I look out the window and see the garden boxes through sheets of rain.  The garden boxes look spent from having produced so generously all summer long.  Gratefully, the soil lies resting, patiently waiting for the warmer and brighter days of spring.   The resting soil of the cold winter days and nights reminds me that the future holds promise, always.  Come spring, seeds will germinate and take root.  Likewise, I believe the future will manifest our visions and dreams.

For now, while we wait for the rebirth of the sun, we stand still.  Winter Solstice is a time of repose, a time to light the wood stove, stoke up the heat, soak in the hot tub, sit quietly surrounded by lit candles, delve into a good novel, and dream.

Below are photos from our past weekend’s Winter Solstice Yoga Retreat.  This group of yogis has been coming to Ocean Shores biannually for 10 years running!

The dunes leading to the Pacific Ocean beach

The dunes leading to the Pacific Ocean beach

Carol and Skye walking past driftwood

Ready for winter winds: Carol and Skye walking past driftwood

Pretty driftwood log

Pretty driftwood log

Vast Ocean Beach

Vast Ocean Beach  (Skye and Dan)

Remnants of an old boardwalk

Remnants of an old dock

Group Shot I

Group Shot I

Group Shot II

Group Shot II

A Forest Takes Root in the House

A Forest Takes Root in the House

Collage I put together from Skye's photos

Collage I put together from Skye’s photos

Second collage I put together using Skye's photos

Second collage I put together using Skye’s photos

Yoga: I Love Light

November 21, 2016

Whether he is in Japan or back at home, every morning Don wakes up at 4am and does his yoga practice.  At the end of his yoga practice and meditation, he recites the following mantra:

I am a child of light

I love light.

I serve light.

Light is in me

protecting,

illuminating,

supporting,

sustaining.

I am light.

Don was recently on the Japan tour.  One morning I asked him to share the above mantra with us as we did yoga.  Of the 13 full days touring Japan, we, as a group, had 10 sessions of yoga.  As usual, I am unable to take photos when I am teaching.  But luckily,  Jeff (and Karin) got a few good shots!  I only took some of these photos.

The first set of photos were taken on our cycling trip in Kyoto.  That day we had standing yoga in Kameyama Park.  Since we had been cycling all morning, I told everyone not to worry about bringing their yoga mats along.  And since the ground was a fine white pea gravel, we also wore our shoes.  We called the class Standing Yoga.  It felt so good to take in the clean fresh air of Kyoto!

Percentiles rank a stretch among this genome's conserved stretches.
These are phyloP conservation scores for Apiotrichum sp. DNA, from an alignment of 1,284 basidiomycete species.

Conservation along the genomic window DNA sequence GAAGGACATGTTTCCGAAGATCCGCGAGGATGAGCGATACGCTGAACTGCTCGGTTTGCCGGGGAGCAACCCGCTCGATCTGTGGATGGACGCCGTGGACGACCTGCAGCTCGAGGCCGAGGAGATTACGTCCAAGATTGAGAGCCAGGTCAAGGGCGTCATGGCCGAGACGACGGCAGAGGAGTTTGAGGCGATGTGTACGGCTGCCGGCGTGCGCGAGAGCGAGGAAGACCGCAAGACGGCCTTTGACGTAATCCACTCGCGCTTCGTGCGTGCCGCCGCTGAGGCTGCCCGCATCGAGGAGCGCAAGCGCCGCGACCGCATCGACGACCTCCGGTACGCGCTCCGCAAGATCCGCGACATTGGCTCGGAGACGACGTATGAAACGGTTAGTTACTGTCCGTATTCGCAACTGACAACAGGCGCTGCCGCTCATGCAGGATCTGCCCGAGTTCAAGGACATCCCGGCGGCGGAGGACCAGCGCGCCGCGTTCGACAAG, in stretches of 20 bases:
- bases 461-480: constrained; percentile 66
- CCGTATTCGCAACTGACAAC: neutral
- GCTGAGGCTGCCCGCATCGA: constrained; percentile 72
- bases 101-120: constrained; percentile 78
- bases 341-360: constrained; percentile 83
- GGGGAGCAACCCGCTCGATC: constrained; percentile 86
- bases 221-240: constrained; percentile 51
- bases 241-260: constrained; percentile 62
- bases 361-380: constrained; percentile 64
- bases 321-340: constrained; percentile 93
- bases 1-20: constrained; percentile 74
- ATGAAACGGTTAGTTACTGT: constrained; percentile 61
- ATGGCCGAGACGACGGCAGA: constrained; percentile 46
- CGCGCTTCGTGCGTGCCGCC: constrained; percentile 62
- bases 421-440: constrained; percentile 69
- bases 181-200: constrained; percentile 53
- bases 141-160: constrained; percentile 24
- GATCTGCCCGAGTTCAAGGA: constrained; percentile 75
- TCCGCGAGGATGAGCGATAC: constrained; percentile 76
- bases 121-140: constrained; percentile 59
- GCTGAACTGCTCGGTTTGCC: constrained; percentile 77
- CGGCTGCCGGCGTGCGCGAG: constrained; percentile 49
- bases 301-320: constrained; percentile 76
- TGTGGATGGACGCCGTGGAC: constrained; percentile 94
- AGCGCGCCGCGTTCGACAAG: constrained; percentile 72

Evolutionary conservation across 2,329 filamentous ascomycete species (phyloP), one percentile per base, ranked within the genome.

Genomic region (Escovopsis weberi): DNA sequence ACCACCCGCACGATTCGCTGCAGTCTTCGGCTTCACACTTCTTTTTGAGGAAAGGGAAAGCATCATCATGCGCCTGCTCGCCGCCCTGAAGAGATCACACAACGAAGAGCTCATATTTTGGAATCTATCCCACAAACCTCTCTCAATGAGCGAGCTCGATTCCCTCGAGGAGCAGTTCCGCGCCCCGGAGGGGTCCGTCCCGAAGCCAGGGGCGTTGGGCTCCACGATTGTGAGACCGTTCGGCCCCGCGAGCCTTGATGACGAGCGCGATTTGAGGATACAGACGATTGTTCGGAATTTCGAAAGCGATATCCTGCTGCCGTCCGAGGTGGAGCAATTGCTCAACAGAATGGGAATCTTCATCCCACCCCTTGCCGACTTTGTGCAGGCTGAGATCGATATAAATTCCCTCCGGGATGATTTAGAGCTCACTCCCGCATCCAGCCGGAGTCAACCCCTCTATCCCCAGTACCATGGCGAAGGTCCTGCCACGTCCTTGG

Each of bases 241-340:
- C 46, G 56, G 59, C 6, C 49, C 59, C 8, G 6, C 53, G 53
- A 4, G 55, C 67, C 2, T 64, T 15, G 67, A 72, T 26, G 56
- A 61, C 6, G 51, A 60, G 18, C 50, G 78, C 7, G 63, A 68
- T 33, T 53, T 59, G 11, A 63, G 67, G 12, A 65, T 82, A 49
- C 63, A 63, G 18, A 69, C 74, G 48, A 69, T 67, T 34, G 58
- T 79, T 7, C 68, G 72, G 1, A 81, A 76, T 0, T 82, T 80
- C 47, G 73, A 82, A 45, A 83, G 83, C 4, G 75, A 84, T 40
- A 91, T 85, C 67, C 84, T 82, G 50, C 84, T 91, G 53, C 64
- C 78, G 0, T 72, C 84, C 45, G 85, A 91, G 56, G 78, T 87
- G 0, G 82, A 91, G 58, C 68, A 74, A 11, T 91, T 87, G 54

Debby and Marc forming a bridge of friendship.

Debby and Marc forming a Bridge of Friendship.

One more view of the Vol-Au-Vents (the name of a savory light pastry in France that means Fly With the Wind)

One more view of the Vol-Au-Vents (the name of a savory light pastry in France which means “Fly With the Wind”)

Happiness is the Bridge of Friendship. Ginger and Woody

Happiness is the Bridge of Friendship. Ginger and Woody (pant legs tucked in from the bike ride).

Our team magicians: Chiaki and Yukiko

Our team magicians: Chiaki and Yukiko

Last shot for the Standing Yoga in Kyoto: I think we look we belong to a scene right out of Saturday Night Fever.

Last shot for  Standing Yoga in Kyoto: I think we belong in a scene right out of Saturday Night Fever.

See what I mean?

See what I’m saying??

Then we have lots of yoga photos from the first Ryokan (traditional Japanese Inn with Hot Springs/Onsen) we stayed at on the island of Shikoku.  The room we had was unbelievable!  It was like a ballroom/atrium combo with glass windows overlooking the city of Takamatsu.  We did yoga in the evening, just before dinner and the city lights made for a dramatic and lovely backdrop to our yoga class.  One more thing: I had access to chairs so we did yoga using chairs.  Amazing what you can do using chairs for yoga!

Camel Pose

Camel Pose (Kim in the foreground)

Forward bends using the chair

Forward bends using the chair

Revolved Triangles!

Revolved Triangles! (Bill in the foreground)

Deeper Backbends over a chair (Karin)

Deeper Backbends over a chair (Karin)

Resting Crocodiles!

Resting Crocodiles!

Resting crocodile

Resting crocodile

Deeply Relaxed!

Deeply Relaxed! (Jeff!)

And photos were also taken at the Buddhist monastery at Mt. Koya.  I think that may have been the best room ever.  The floors were made  of tatami mats. There is a nice sweet grass-like smell that comes with tatami mats, which are made of rush grass.  They are gentle but firm.  The room we practiced in was cavernous.  There were several heaters which kept us warm.  This is a good thing because it was pretty cold on the mountain at night. The monastery had a great feel to it. In the morning we watched the monks chant, pray, and do their fire ceremony.  It was very peaceful and meditative. I think their good energy permeated the yoga space.  And it was quiet. A very quiet room with great acoustics so my voice carried over strongly.